Vietnamese workers at electronics plant strike for higher pay, more benefits — Radio Free Asia

More than 2,000 workers at a Korean electronics plant in the Red River Delta in Vietnam went on strike on Monday after a successful workers’ action at another plant in a foreign-owned country, local media reported.

Employees of Cresyn Hanoi Co., Ltd. in Baknin province demand higher wages, food and bonuses for work on Vietnam Reunification Day on April 30 and Labor Day on May 1, the Vietnamese daily reports. Qian Fong.

The factory employs a total of 3,500 workers, according to VietnamCredit, a business information provider in Vietnam. The company’s website says the plant produces seven million Bluetooth headsets and cables for data transfer per month.

Workers also want the company to pay employees depending on the number of years they have worked. The laid off workers would receive 70 percent of the base salary as required by the workers.

They also asked management to create a test calendar for COVID-19, provide more work uniforms and expand the company’s parking lot.

Representatives of the province’s Department of Labor, Disability and Social Affairs, Department of Public Safety asked the company to make sure it complies with Vietnamese labor laws on annual increases, overtime pay and seniority.

Cresyn Hanoi immediately touched on some issues when considering a more expensive pay raise. The company agreed to check workers weekly for the COVID-19 virus, increase food sizes, replace work uniforms each year and expand parking.

Kressin Hanoi said he would respond by February 25 to workers’ demands to increase basic wages, allowances and bonuses.

The strike followed a successful strike by workers of Viet Glory Co., Ltd., a Taiwanese shoe manufacturer in Ngean province in central Vietnam. The company has given in to demands from its 5,000 workforce to raise wages and provide additional pay to long-term workers, as well as other benefits, state media reported.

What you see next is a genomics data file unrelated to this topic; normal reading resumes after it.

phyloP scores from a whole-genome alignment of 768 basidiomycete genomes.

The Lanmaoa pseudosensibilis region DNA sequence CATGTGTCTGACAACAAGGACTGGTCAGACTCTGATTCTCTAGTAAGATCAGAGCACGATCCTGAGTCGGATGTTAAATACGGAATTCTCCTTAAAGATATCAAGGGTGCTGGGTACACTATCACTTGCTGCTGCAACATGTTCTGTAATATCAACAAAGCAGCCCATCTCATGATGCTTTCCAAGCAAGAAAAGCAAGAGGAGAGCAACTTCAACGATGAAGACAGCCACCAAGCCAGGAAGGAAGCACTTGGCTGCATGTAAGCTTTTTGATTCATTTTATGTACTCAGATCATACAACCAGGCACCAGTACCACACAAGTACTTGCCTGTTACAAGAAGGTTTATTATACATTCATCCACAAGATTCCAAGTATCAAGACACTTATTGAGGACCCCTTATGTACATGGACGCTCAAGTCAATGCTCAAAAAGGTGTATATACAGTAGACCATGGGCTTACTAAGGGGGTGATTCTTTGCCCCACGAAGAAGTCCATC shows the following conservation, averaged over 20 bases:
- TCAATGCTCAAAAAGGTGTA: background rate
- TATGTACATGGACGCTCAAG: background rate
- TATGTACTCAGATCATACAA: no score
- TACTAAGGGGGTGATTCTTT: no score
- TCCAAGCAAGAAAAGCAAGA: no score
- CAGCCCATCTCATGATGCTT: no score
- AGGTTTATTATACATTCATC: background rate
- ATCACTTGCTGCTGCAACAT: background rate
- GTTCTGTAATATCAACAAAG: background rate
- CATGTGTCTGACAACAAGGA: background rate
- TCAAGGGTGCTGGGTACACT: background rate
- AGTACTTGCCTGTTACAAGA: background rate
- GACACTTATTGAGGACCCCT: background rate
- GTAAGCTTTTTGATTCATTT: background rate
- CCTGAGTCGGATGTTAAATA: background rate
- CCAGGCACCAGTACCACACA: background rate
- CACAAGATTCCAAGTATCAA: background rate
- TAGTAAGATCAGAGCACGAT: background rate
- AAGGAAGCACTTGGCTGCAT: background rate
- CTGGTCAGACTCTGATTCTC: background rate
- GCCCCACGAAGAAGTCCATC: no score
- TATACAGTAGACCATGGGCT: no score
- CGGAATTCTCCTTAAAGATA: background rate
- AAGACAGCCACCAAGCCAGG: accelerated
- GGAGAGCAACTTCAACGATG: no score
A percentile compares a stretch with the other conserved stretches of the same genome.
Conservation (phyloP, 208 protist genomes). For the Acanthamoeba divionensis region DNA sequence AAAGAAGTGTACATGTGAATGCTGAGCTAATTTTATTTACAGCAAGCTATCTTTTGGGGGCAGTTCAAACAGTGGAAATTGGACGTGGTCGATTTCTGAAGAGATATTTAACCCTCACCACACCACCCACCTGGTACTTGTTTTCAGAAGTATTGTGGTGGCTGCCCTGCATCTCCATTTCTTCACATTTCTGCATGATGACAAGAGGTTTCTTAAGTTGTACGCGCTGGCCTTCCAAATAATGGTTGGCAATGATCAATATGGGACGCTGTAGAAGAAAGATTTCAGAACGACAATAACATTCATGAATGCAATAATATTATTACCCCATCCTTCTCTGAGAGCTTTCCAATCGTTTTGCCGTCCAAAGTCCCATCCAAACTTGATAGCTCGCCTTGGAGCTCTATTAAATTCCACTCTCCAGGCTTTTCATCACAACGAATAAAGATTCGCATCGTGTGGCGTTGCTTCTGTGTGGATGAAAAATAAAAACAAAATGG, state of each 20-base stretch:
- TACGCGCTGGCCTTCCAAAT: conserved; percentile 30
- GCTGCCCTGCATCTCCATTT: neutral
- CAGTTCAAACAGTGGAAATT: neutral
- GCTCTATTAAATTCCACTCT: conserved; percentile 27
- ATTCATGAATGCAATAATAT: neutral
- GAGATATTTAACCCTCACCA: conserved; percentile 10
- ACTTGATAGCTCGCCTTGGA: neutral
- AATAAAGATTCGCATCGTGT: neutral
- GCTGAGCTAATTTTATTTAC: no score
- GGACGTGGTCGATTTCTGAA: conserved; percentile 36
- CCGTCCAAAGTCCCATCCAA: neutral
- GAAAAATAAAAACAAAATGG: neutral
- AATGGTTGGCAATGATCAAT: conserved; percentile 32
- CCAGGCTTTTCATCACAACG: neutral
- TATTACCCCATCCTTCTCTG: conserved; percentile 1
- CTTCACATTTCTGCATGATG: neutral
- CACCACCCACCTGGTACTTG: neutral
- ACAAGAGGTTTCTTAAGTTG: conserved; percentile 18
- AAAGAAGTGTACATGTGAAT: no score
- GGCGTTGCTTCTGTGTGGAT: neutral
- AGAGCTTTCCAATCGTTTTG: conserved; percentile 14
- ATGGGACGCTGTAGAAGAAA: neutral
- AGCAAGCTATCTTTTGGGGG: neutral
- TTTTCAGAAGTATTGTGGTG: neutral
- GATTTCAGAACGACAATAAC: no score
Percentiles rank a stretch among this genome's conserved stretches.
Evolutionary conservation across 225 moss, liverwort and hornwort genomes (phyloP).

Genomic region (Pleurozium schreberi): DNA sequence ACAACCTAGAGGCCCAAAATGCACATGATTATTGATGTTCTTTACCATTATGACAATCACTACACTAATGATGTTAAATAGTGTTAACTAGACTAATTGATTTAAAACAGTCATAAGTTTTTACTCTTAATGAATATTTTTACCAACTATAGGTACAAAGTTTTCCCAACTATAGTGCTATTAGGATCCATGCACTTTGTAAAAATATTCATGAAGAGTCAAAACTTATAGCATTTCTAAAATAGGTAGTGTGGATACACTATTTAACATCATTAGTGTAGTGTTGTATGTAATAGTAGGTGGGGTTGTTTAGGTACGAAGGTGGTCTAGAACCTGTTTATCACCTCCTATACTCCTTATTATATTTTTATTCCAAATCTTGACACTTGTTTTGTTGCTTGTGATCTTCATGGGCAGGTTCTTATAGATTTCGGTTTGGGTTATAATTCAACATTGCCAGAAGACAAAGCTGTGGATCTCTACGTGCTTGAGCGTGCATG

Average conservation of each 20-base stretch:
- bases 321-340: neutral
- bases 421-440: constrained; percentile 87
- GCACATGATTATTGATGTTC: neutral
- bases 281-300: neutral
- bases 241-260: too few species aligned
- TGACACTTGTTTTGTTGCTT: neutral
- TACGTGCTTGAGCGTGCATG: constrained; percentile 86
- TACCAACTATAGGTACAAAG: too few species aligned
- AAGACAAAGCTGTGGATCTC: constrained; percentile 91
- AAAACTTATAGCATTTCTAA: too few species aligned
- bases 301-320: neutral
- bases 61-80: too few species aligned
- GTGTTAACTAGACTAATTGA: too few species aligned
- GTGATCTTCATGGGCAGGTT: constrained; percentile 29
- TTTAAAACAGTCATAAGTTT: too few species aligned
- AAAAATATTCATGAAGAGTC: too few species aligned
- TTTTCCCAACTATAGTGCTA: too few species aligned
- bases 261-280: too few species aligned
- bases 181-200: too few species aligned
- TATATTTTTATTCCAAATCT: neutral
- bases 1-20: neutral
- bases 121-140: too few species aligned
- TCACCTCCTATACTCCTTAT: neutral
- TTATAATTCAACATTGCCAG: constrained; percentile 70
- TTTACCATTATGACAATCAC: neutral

A Viet Glory worker told RFA on Monday that he was resuming work after the strike and that he and his colleagues were pleased that their demands had been met.

“Probably next month we will get a new salary with a base salary increase of 6 percent,” said the employee, who declined to give his name to speak freely. “In general, we are delighted with the salary increase, and everyone is happy because we have not received a salary increase for several years.”

The RFA reported on February 8 that more than 5,000 Viet Glory workers went on strike at noon the day before to demand higher wages and protest against the harsh working environment.

In response, the company said it would increase cash assistance for fuel to 260,000 dong ($ 11) from 200,000 dong per month, and their cash assistance for food to 20,000 dong from 18,000 dong per month. The company also said it would pay men with children under the age of 5 child benefits of 50,000 dong a month.

However, initially Viet Glory refused to increase the base salary and seniority bonus.

But on Feb. 12, Viet Glory conceded and agreed to a 6 percent pay rise from Feb. 1. She also gave a bonus for years of service to employees who have worked in the company for at least a year.

The monthly allowance for years of service is 30,000 dong per year of service. Those who reach the seventh year of service in the company will receive a monthly allowance for seniority of 210,000 dong.

This was reported by the Vietnamese service RFA. Translated by Anna Wu. Written in English by Rosanna Gerin.


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